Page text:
|Storytelling Through Video Art: From Digital to Reality|


TakinTaiwan as itsg thematic axis then radiating outwards according to the island’s neighboring geography, the exhibition embodies a national consciousness cultivated during the postcolonial era. Geopolitics between states and nations fuel the content of the artworks. Each piece is granted its own immersive space, and together they form four turning points along the exhibition path: “Frontier migration,” “Subliminal Acts,” “Rumination” and “Transcendence.” Starting in “Frontier migration,” Taiwanese artist Hsu Chia-Wei’s single-channel video White Building – Sva Pul (2016) reflects the state of people’s daily lives under political upheaval. Nearby, Bohemian Rhapsody Project (2006) from Ho Tzu Yen of Singapore meditates on the tension between a people’s values and the times they live in with the aid of courtroom drama. “Subliminal Acts” follows: Honey(Mi) (2003) by Beijing-born Yang Fudong and The Dusk of Tehran (2014) by emerging Chinese artist Tao Hui both tell of the contradictions that permeate society’s underbelly with the objective to destabilize what the general public accepts as facts and truths. Sauntering into “Rumination,” the viewer encounters Taiwanese artist Su Huiyu’s piece that reworks censored scenes from “The Glamorous Boys of Tang” (2018), a masterpiece by renowned director of queer cinema Chiu Kang-Chien, in the hopes of foregrounding the evolution of moral standards and proprieties across generations. In his work The Future She Saw was Our Nowadays (2015), the Japanese musician-artist Fuyuki Yamakawa assumes the identity of deceased famous model Sayoko Yamaguchi as he performs a traditional Noh story about communicating with the afterlife in a quarantine site in Fukushima, a space saturated with invisible—and deadly—radioactive currents. The work takes on special resonance with the “passing” of the 2020 Tokyo Olympics. “Transcendence” is the end—and starting point—of the exhibition. Water Moon (2017) by Taiwanese artist Charwei Tsai takes the philosophical classics as a guide for existential as well as realistic approaches to life. As a final note, Thai director and artist Apichatpong Weerasethakul’s work My Mother's Garden (2007), commissioned by Christian Dior Fine Jewellery and never before shown in public, is a silent movie ruminating on the true price of progress in a consumerist society.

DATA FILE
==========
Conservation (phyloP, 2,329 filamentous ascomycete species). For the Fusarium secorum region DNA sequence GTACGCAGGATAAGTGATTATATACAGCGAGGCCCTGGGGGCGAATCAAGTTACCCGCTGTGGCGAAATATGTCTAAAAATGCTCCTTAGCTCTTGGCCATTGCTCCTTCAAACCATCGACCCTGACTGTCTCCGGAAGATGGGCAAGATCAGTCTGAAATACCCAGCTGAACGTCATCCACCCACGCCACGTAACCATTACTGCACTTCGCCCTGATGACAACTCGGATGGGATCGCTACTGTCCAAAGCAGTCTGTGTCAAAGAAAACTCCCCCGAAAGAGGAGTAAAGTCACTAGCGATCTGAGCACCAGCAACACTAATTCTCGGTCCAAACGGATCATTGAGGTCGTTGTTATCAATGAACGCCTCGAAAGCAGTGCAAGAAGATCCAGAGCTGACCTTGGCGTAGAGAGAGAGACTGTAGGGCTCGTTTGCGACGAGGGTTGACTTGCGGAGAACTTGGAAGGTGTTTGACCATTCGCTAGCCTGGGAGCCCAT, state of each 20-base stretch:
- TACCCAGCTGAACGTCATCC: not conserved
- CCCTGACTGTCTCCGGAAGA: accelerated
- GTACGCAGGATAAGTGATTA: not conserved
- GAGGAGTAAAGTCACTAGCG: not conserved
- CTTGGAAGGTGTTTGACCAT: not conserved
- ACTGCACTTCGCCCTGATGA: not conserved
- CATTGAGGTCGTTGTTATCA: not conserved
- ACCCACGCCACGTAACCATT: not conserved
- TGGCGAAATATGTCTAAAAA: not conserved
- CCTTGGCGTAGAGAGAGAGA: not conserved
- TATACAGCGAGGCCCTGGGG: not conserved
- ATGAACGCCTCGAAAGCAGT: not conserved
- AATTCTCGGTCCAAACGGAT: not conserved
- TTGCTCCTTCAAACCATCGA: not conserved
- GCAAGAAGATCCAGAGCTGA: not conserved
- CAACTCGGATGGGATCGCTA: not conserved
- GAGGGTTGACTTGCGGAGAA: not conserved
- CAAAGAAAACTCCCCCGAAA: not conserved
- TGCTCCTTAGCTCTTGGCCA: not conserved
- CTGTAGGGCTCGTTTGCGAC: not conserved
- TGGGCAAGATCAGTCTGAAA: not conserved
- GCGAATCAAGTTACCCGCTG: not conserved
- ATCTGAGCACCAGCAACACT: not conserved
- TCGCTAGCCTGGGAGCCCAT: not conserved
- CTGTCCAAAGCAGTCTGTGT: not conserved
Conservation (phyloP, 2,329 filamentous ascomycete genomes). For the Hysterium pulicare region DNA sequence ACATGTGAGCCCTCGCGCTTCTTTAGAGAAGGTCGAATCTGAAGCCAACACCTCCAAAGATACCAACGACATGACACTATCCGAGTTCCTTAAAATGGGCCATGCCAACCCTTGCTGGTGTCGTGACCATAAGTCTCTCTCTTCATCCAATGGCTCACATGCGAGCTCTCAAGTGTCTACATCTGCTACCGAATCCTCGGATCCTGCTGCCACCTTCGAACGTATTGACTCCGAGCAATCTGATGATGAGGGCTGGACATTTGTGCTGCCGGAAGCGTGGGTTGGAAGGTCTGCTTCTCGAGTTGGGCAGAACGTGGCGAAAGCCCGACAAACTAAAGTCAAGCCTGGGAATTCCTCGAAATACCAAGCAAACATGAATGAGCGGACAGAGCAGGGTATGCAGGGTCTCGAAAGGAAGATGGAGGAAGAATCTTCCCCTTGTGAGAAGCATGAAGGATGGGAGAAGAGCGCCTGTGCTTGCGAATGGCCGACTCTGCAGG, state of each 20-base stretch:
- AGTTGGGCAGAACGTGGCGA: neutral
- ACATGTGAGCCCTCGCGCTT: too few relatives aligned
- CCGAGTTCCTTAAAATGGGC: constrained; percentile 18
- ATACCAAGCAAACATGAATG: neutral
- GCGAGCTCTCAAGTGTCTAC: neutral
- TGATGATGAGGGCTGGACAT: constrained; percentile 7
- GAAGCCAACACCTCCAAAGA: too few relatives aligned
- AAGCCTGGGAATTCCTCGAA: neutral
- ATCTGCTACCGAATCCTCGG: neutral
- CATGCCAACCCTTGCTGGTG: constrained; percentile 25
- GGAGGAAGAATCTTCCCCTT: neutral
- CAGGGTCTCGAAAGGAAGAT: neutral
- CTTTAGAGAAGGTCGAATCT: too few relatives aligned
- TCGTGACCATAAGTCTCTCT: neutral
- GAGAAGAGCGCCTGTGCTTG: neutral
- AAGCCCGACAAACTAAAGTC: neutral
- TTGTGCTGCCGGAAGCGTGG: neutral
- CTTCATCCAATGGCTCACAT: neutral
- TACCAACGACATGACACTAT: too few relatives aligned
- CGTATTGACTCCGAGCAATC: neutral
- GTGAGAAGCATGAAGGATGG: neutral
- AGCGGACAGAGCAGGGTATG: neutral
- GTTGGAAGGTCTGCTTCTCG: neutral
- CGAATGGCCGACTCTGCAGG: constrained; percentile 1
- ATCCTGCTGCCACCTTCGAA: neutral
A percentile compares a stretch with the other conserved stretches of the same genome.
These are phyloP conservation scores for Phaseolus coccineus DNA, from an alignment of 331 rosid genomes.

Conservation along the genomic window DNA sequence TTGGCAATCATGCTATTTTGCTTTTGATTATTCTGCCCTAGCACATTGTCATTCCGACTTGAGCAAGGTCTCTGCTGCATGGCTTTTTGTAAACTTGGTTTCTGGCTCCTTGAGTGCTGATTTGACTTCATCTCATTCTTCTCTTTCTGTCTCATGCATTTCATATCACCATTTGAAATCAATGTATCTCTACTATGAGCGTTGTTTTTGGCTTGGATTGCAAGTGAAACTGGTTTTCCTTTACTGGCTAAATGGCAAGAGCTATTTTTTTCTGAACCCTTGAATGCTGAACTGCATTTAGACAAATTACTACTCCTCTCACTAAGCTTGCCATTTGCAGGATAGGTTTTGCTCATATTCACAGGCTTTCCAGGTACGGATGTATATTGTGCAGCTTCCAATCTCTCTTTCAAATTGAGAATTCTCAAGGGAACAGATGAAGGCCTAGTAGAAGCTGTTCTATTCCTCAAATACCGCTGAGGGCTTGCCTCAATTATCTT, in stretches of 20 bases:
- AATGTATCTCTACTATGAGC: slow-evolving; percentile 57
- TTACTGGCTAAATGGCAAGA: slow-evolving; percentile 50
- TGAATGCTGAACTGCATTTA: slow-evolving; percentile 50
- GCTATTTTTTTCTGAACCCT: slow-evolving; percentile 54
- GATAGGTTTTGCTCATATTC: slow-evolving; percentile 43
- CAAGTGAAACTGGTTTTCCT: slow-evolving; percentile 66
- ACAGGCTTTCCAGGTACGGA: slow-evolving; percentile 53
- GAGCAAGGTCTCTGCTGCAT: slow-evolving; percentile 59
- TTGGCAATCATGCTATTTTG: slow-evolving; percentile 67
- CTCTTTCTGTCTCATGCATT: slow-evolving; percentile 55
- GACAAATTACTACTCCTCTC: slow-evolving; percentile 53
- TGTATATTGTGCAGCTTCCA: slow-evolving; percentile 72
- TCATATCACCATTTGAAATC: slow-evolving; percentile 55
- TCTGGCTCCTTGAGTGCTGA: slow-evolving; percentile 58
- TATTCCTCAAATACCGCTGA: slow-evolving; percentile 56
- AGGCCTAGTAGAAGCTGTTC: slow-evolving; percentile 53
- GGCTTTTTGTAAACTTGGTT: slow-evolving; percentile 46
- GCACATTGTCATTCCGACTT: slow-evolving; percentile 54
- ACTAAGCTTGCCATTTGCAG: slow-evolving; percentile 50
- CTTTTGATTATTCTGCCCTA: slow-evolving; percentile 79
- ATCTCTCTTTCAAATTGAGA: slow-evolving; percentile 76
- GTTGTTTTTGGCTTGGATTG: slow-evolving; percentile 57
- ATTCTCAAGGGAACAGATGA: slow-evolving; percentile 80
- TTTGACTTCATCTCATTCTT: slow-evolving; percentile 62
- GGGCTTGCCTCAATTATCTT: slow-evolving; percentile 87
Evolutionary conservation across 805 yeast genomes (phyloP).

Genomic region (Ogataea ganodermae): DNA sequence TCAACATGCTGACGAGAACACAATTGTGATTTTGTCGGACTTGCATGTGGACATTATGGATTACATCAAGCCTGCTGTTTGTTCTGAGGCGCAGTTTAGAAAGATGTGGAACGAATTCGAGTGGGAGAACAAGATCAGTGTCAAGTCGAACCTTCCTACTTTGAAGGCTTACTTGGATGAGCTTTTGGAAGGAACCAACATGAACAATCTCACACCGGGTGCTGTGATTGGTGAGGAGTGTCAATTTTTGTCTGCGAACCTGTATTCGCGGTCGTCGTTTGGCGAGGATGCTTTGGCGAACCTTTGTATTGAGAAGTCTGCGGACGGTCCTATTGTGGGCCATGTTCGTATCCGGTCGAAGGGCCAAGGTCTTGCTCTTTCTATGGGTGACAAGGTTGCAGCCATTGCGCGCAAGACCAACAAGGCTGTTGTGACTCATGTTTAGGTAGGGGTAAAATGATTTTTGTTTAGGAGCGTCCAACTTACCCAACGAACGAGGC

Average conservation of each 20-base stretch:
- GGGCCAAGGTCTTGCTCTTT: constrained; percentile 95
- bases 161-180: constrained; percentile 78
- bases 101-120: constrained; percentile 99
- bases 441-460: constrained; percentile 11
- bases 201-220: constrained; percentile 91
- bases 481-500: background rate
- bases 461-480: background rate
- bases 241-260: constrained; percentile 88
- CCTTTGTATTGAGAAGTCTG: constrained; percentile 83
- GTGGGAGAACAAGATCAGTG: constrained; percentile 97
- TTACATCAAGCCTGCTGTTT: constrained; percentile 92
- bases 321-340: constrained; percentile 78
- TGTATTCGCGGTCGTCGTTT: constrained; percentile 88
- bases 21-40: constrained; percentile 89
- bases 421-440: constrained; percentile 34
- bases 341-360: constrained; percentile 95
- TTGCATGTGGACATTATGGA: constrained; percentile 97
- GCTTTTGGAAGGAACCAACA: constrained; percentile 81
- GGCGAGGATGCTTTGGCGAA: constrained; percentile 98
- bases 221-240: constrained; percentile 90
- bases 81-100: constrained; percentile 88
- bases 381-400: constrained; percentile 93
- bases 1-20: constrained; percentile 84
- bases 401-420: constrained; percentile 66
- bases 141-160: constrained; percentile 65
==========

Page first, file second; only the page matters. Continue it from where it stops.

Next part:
Daisuke Miyatsu’s love for art is unwavering; even revered Japanese artist Yayoi Kusama has once expressed her admiration for him. Art colletion, for Miyatsu, is not for the purpose of investment, but for passion and intuition: “the essence of collection lies in the instinctive moment of decision to acquire and to support when you encounter a creative idea or experiment.” He has resolved to place his full trust on ALIEN Art as curator and organiser, and has mobilized the galleries SCAI the Bathhouse (Tokyo), Edouard Malingue Gallery (Hong Kong, Shanghai), TKG+ (Taipei, Beijing), Double Square Gallery (Taipei), ShanghART Gallery (Shanghai, Beijing, Singapore), Liang Gallery (Taipei), AIKE Gallery (Shanghai) and Snow Contemporary (Tokyo) to realise the exhibition. These relationships have allowed Miyatsu to assemble works that will reverberate well into the future, and it is through this collaboration with ALIEN Art that he sincerely wishes to share the genius and the beauty of video art.


© Miyatsu Daisuke

© director of ALIEN Art_Shao Yaman